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There's a theorem I should prepare for the oral exam, however I cannot find it anywhere in the recommended literature.

I should prove the following:

Let X be a complex Hilbert space and $A \in B(X), \lambda \in \sigma_c(A)$. Then, there exists a sequence $(x_n)_{n \in \mathbb{N}}$ in X such that $\lim_{n \to \infty}(\lambda I - A) x_n = 0$ and $|| x_n|| =1$ for every $n \in \mathbb{N}$.

I'd approach this by constructing such a sequence, but I'm not sure how to.

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That's the definition of $\sigma_c(A)$. $\lambda$ is in the continuous spectrum if $\mathcal{N}(\lambda I-A)=\{0\}$, but the inverse operator is not bounded. Because the inverse is not bounded, there is a sequence $\{ x_n \}$ of unit vectors in the domain of $\lambda I-A$ such that $(\lambda I-A)x_n\rightarrow 0$.

Example: Let $X=L^2[0,1]$ and let $A : X\rightarrow X$ be the multiplication operator $A : X \rightarrow X$ defined by $(Af)(x) = xf(x)$. Then the spectrum of $A$ is $[0,1]$, and it is entirely continuous spectrum. If you choose $\lambda \in (0,1)$, then you can see that you nearly have an eigenvector $x_{\lambda,\epsilon}$ with eigenvalue $\lambda$ defined by $$ x_{\lambda,\epsilon}=\chi_{[\lambda-\epsilon,\lambda+\epsilon]}. $$ This is because $$ \|(A-\lambda I)x_{\lambda,\epsilon}\|^2 = \int_{0}^{1}(x-\lambda)^2\chi_{[\lambda-\epsilon,\lambda+\epsilon]}(x)^2dx \\ \le \epsilon^2\int_0^1\chi_{[\lambda-\epsilon,\lambda+\epsilon]}(x)^2 dx = \epsilon^2\|\chi_{\lambda,\epsilon}\|^2. $$ That is, $$ \|(A-\lambda I)x_{\lambda,\epsilon}\| \le \epsilon\|x_{\lambda,\epsilon}\|. $$ So every $\lambda\in[0,1]$ is an approximate eigenvalue, but not an actual one. I'll let you consider the case of other Lebesgue measures, not just absolutely continuous ones.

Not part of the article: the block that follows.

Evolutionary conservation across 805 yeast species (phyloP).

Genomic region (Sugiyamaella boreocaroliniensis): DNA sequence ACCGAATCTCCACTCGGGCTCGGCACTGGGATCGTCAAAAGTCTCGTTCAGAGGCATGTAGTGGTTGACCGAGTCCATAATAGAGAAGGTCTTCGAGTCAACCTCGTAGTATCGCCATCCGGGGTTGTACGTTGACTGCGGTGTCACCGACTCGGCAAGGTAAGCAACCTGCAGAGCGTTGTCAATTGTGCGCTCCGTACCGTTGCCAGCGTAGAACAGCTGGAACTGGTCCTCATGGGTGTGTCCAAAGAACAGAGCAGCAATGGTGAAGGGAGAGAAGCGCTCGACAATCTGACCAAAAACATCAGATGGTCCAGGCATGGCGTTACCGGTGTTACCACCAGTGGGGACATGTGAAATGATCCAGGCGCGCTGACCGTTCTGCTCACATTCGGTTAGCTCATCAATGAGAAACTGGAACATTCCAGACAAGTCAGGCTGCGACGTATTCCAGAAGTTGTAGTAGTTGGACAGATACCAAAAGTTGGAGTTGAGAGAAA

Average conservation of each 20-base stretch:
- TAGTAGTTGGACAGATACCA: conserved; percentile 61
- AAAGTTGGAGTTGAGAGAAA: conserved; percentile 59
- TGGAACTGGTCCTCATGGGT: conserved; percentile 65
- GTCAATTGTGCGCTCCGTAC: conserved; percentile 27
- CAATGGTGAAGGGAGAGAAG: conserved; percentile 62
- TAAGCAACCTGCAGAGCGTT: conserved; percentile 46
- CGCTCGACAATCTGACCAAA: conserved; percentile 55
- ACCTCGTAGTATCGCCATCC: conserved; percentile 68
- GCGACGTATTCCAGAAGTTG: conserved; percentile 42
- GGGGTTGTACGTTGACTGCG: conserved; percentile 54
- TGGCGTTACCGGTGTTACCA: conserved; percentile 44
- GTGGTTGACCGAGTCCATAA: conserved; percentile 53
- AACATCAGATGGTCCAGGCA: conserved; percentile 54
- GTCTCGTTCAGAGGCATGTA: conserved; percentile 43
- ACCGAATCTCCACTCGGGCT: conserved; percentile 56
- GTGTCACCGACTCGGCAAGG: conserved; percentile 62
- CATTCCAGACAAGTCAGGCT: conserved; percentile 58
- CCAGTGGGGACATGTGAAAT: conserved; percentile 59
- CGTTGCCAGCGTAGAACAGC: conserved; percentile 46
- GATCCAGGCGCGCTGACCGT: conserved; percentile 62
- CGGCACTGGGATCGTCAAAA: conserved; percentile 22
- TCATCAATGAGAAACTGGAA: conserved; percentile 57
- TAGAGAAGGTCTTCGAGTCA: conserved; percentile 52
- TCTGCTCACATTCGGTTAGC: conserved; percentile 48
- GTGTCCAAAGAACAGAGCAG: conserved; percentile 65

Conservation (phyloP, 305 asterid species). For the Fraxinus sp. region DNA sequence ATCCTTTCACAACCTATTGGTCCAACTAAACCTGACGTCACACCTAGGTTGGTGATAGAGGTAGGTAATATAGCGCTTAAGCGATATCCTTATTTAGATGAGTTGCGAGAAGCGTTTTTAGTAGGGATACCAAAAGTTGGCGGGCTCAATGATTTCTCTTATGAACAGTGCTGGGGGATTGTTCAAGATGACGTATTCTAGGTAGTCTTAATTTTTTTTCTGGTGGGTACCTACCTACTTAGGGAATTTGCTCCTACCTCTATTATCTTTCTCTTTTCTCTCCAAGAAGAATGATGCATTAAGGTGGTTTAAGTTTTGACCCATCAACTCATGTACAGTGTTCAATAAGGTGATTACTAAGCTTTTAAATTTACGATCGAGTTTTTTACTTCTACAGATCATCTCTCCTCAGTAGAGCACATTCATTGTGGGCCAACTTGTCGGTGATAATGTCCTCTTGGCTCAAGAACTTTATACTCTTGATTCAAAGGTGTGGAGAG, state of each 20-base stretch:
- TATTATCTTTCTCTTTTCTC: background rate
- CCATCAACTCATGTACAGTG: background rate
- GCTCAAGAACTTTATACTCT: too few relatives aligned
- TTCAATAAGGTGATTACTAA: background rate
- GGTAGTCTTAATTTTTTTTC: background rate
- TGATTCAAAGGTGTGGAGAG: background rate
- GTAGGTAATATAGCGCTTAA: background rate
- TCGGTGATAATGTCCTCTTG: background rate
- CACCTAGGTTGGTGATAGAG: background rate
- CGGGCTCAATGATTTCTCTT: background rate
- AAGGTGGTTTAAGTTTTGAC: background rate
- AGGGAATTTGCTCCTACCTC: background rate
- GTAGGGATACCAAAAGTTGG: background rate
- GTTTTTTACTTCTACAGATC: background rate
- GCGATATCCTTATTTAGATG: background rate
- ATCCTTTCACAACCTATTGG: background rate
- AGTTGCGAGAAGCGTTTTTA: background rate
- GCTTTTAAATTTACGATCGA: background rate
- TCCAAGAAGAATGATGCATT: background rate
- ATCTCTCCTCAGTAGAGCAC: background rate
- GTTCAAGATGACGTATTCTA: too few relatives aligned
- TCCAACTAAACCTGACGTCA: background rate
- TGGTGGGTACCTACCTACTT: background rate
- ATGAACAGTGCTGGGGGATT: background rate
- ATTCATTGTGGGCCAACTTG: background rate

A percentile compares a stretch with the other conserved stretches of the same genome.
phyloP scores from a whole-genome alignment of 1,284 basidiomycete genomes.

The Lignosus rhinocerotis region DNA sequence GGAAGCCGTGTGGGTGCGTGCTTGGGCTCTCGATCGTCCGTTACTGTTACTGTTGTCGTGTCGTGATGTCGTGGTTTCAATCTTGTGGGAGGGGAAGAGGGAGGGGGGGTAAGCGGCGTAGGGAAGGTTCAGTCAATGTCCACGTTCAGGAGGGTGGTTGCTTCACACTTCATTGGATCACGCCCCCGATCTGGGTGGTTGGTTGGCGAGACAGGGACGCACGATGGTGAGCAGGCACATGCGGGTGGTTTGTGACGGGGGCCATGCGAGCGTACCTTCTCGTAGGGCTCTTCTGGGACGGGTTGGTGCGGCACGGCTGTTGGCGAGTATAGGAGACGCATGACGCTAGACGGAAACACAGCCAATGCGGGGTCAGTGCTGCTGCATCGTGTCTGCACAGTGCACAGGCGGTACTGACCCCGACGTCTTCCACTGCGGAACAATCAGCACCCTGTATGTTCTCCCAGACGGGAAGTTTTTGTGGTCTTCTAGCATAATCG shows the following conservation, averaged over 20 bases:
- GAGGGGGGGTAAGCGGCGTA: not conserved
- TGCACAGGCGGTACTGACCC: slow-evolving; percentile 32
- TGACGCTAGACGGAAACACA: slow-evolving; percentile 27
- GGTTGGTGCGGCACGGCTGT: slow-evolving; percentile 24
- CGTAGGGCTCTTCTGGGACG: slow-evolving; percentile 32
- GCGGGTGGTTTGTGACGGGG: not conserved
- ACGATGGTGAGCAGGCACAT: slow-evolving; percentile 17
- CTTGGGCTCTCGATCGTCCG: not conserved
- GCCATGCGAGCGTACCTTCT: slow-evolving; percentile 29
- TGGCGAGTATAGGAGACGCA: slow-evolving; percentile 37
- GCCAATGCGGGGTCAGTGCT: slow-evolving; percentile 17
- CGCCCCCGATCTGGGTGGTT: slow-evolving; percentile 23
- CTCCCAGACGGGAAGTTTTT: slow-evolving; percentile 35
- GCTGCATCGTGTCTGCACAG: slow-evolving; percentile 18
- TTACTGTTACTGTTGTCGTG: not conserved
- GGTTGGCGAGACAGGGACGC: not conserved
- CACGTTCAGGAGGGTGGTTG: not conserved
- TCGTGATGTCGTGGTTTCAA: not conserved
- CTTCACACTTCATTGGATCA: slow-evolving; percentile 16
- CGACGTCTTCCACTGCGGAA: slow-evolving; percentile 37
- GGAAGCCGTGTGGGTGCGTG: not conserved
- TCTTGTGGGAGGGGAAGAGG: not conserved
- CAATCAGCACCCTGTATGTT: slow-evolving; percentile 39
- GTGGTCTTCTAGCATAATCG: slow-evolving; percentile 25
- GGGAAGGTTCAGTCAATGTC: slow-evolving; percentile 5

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  • $\begingroup$ We've defined the continuous spectrum a little bit different (using closure). Also, had no idea about the sequence of unit vectors. I'll try to prove these two you've stated, and hopefully that would solve my issue. Thanks $\endgroup$ Aug 5 at 21:26
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    $\begingroup$ @NikolaBurbakić : I made a correction to my post. I wrote that the unit vectors were in the range. I meant that they were in the domain, so that $(\lambda I-A)x_n$ makes sense. This is sometimes referred to as having an approximate eigenvalue $\lambda$. $\endgroup$ Aug 5 at 22:03
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    $\begingroup$ Yes, indeed, for self-adjoint (bounded) operators, or at least "normal" operators, so there's no (annoying) spectrum beyond eigenvalues and "continuous" spectrum, every point in the continuous spectrum can be approximated by "approximate eigenvalues", with "approximate eigenvectors". I think this was discovered by H. Weyl. $\endgroup$ Aug 5 at 22:06

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